How to see a list of your YouTube subscribers on a computer or mobile device

youtube phone computer app

If you publish videos regularly on YouTube, you should know how to see your subscriber count and a list of your subscribers.
You can only see the full list of your YouTube subscribers on the desktop version of YouTube, which you can access through a web browser on a computer or mobile device (but not the mobile app).
Visit Business Insider’s homepage for more stories.

With over 500 hours of video uploaded to YouTube every minute, it’s no surprise that many publishers grow massive followings, with subscriber numbers reaching the millions — and revenue from advertising and product placements reaching just as high.

If you publish videos to YouTube yourself, you may want to know how to see your subscribers. Not only does knowing how many you have help, seeing the types of people who follow you can also help you generate ideas, and figure out the kinds of videos your subscribers would like to see.

You can see who’s subscribed to your YouTube channel through the desktop version of YouTube, or check your subscriber count through the iPhone and Android apps. Here’s how to do each.

Check out the products mentioned in this article:
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Google Pixel 3 (From $799.99 at Best Buy)
How to see your YouTube subscribers on desktop

1. Log into your YouTube account and click on your profile photo in the upper right-hand corner of your screen.

2. Locate and click the “Your channel” option.

3. Underneath your channel’s username should be a count of how many subscribers you have.

You can also see a list of your most recent subscribers, including their names and profiles, in YouTube’s Studio (Beta) feature.

4. In the menu bar at the top of your channel, click the blue …read more

Source:: Business Insider


7 relationship experts reveal the questions you should avoid asking at all costs on a first date

bad date

Making small talk on a first date can get awkward — especially if you ask the wrong questions.
Business Insider spoke to seven relationship experts and found out their least favorite first date icebreakers.
Their off-limit questions ranged from “Why did you and your ex breakup?” to “Do you always wear this much makeup?”
Visit Business Insider’s homepage for more stories.

First dates can be a communication minefield.

On the one hand, you want to present the best version of yourself to someone who could potentially be your boyfriend or girlfriend. You want to get past the awkward “small talk” and figure out whether the two of you are compatible.

Read more: 7 relationship experts reveal their favorite questions to avoid awkward small talk on a first date

But on the other hand, you don’t want to get too invasive. While there’s no set rulebook for how to act on a first date, there are some questions that could give your potential partner the wrong impression. Business Insider spoke to seven relationship experts and found out their least favorite conversation starters, ranging from asking about an ex to bringing up sex too soon.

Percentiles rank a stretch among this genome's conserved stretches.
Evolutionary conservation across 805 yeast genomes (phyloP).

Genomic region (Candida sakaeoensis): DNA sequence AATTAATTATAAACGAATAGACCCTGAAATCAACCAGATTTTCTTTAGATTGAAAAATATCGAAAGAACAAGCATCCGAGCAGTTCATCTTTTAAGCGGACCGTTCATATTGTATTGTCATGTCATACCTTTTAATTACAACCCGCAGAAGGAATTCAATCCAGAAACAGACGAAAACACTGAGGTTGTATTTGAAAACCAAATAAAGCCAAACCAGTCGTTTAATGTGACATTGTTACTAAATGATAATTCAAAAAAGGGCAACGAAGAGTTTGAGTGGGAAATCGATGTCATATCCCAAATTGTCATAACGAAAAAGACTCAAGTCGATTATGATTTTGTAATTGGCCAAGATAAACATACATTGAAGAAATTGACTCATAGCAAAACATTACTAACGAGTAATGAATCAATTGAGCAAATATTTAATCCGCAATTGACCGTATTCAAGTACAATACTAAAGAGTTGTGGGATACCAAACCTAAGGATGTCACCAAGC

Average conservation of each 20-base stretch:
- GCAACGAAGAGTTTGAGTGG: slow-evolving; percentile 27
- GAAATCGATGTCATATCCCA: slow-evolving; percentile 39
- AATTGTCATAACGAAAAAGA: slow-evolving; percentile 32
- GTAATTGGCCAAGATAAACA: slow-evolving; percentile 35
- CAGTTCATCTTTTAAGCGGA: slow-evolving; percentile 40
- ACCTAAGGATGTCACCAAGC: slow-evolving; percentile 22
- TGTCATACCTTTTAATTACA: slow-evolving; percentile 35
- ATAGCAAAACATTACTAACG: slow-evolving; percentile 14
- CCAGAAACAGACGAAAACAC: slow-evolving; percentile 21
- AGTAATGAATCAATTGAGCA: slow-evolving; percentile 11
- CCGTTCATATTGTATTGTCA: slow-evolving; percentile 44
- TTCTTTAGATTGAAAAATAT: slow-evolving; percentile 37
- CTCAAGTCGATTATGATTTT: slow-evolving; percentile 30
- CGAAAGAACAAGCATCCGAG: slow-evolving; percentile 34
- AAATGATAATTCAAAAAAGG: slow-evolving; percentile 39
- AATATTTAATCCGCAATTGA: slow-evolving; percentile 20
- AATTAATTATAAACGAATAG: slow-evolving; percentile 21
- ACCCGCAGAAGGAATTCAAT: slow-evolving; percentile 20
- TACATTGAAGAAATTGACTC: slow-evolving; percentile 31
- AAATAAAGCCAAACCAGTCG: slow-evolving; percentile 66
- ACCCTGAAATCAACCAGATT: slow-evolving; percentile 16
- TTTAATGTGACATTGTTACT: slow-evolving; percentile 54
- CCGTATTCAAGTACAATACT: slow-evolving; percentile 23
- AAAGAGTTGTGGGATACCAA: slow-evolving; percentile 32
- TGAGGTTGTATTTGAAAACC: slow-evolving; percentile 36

Here are the seven worst questions to ask on a first date, according to relationship experts:

SEE ALSO: 7 relationship experts reveal their favorite questions to avoid awkward small talk on a first date

SEE ALSO: 13 simple ways to get better at small talk

What’s your relationship like with your parents?

Relationships experts say to stay away from overly personal questions on the first date.

Asking people invasive questions regarding their relationship with family and friends gets too nosy, says Rori Sassoon, a relationship expert based in New York City. “That’s just so personal, number one, and it’s not your business, number two,” Sassoon told Business Insider.

If …read more

Source:: Business Insider


Bias at Facebook? Audit lists conservatives’ complaints

Promising to be more transparent about how it makes content decisions, Facebook on Tuesday released the first results of an audit addressing conservatives’ accusations that it is biased against them.

The social networking giant agreed to the audit last year after complaints of bias from lawmakers and others. At the same time, the Menlo Park company agreed to a separate civil rights audit, results of which were released in June.

The conservative-bias audit, which was conducted by former Arizona Republican Sen. Jon Kyl and his team at the law firm Covington and Burling, included interviews with more than 130 conservative lawmakers and groups. The findings included no specific data but listed the conservatives’ concerns, which include the reach of content on Facebook, whether hate-speech designations are suppressing content, ad policies and enforcement, and the political leanings of Facebook’s employees.

“Facebook’s policies and their application have the potential to restrict free expression,” said the report, which was written by Kyl. “Given the platform’s popularity and ubiquity, this is a danger that must be taken very seriously.”

The report mentioned some of the steps Facebook has taken so far, which includes explaining to users why they’re seeing certain content or why the company has taken down other content, creating a content-oversight board that includes conservatives and establishing an appeals process for content removal.

In addition, Facebook will now allow ads that show medical tubes connected to a human body, which the company had previously prohibited.

“This policy resulted in the rejection of pro-life ads focused on survival stories of infants born before full-term,” the report said. Facebook will prohibit ads “only when the ad shows someone in visible pain or distress or where blood and bruising is visible,” according to the report.

In announcing that the audit will continue and that Kyl and his team …read more

Source:: The Mercury News – Business


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